An important stage missing is that a country’s government would need to accept taxation in Bitcoin (or a relative Cryptocurrency that was accepted by government and that interacted with Bitcoin). Otherwise, there will always be conversion to fiat to cover this expense by businesses and employees.
One point which the author misses, is that volatility goes both ways, what is being discussed is, in fact, a method of how to potentially assist stopping the declining value in Bitcoin.
Whilst agreeable that an increase in the capital market of Bitcoin would eventually reduce volatility, but the capital size is rather tiny compared to its relative market (fiat/gold). The network adoption that would come from such a process, as described, would create far higher volatility than the market is currently experiencing.
If such a process occurs as written about, which as pointed out, it already is (see Overstock, Amagi Metals). Then in the long term, and under wider adoption, this will increase the value of Bitcoin, which is still volatility.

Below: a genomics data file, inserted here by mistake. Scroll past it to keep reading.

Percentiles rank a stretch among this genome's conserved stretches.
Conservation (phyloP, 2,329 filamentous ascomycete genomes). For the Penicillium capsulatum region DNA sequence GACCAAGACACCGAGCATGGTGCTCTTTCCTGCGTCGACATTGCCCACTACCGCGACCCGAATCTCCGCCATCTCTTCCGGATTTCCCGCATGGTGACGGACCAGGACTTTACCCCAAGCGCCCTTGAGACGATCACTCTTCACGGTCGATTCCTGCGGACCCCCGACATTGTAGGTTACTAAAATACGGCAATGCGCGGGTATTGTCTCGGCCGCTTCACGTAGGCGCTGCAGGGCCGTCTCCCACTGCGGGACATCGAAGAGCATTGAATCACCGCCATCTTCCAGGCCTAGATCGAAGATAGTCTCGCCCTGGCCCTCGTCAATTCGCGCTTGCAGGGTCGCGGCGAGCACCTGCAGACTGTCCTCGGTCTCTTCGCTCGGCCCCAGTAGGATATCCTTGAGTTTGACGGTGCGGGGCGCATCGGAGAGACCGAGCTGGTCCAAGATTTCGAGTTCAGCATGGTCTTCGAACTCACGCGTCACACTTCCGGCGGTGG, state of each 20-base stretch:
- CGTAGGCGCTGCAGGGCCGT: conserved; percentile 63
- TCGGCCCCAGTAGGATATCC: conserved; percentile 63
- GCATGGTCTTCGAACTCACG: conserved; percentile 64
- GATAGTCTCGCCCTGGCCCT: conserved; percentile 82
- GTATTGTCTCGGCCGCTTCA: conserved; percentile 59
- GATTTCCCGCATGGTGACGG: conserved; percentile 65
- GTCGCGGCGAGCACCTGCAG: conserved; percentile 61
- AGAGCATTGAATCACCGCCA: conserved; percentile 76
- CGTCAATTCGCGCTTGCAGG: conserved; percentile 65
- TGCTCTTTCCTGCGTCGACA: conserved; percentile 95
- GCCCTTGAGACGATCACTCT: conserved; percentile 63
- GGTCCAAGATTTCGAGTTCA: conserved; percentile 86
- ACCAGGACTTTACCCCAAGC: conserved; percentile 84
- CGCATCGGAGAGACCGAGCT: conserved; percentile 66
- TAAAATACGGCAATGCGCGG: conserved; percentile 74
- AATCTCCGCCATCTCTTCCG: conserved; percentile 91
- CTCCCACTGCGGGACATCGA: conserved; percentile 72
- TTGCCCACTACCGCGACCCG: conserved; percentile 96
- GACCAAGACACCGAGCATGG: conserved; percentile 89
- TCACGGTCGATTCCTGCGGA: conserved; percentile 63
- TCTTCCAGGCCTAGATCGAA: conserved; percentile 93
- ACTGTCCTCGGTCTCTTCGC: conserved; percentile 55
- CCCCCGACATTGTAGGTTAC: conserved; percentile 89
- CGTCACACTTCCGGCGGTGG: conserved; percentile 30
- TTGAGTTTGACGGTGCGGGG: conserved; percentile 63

However, volatility in an increasing value direction is a very positive thing for all involved. Employees being paid in bitcoin will find they are gaining more value for their work, and businesses will also be gaining more value for their products, and seemingly needing to pay their staff less.
Volatility in an upwards direction has a deflationary effect on goods and services, traditional economists state that this is a bad thing because businesses will be receiving less for said goods and services.
What they often do not state is that the businesses will also be recipients of the deflationary (value) currency. This will in turn increase their purchasing power from suppliers, as well as the above mentioned seemingly paying employees less. The concept, that a deflationary currency will not be used by consumers, has been disproved by the very existence and continued use of Bitcoin.
If you think you have seen volatility in the Bitcoin market, you have not seen anything yet.
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